Here’s what your ‘friends of friends’ can reveal about you
Your Facebook account might reveal the information that you want to keep private, through the friends of your social media friends, Stanford researchers have found.
The study shows that there are more ways than previously thought to reveal demographic traits that people might be trying to conceal. Researchers used databases that reflect the kinds of information that websites make available to advertisers or reveal to outside groups when people allow third parties to access their social profiles.
Researchers, who have studied social media relationships, have found that we tend to friend people of roughly our same age, race and political belief. So even if a person does not reveal their age, race or political views, these traits are easily and accurately inferred from friendship studies. Researchers call this tendency homophily, which stems from the Greek words for love of sameness.
However, not all unknown traits are easy to predict using friend studies. Gender, for instance, exhibits what researchers call weak homophily in online contexts.
“If an unknown person in a social network has mostly male friends, there’s an almost equally good chance they could be female, or vice versa,” said Kristen Altenburger, a PhD student at Stanford.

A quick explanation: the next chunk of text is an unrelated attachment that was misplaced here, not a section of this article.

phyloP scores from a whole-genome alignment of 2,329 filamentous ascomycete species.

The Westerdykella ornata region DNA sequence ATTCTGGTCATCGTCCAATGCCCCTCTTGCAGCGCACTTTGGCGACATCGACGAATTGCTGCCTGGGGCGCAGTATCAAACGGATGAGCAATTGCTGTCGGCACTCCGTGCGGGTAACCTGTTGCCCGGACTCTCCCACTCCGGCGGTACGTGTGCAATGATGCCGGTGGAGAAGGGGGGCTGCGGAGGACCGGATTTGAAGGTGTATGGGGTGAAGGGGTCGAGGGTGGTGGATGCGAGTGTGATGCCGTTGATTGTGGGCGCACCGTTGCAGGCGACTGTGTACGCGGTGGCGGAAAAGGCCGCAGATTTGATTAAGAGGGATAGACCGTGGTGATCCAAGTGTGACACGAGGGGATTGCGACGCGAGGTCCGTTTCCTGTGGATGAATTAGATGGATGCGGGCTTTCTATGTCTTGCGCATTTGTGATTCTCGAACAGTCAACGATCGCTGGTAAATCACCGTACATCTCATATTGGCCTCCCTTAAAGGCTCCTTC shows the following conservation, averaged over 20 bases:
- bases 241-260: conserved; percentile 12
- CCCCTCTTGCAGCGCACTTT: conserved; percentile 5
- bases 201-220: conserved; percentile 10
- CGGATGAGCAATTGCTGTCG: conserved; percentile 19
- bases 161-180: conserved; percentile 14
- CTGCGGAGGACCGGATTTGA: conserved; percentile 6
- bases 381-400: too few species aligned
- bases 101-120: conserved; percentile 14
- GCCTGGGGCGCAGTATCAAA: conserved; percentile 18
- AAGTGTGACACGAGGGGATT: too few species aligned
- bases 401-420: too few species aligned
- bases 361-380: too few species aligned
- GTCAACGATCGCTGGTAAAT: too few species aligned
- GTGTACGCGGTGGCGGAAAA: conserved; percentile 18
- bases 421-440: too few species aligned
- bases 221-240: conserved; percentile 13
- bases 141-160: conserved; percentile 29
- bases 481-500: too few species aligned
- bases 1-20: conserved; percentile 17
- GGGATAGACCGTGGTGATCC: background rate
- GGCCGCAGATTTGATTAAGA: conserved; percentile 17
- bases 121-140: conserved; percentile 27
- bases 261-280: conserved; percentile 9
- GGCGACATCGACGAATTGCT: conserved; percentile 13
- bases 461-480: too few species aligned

The research shows that it is possible to infer certain concealed traits — gender being the first — by studying the friends of our friends. This technique works because researchers have described a new social structure they call monophily, Greek for “love of one,” where people have extreme preferences for traits but not necessarily their own trait.
They observe that when there’s monophily in a network, it becomes possible to predict traits of individuals based on friends of friends, even in situations where there’s no homophily.
According to the findings of a recent study, protecting personal data is becoming increasingly difficult for people with any online presence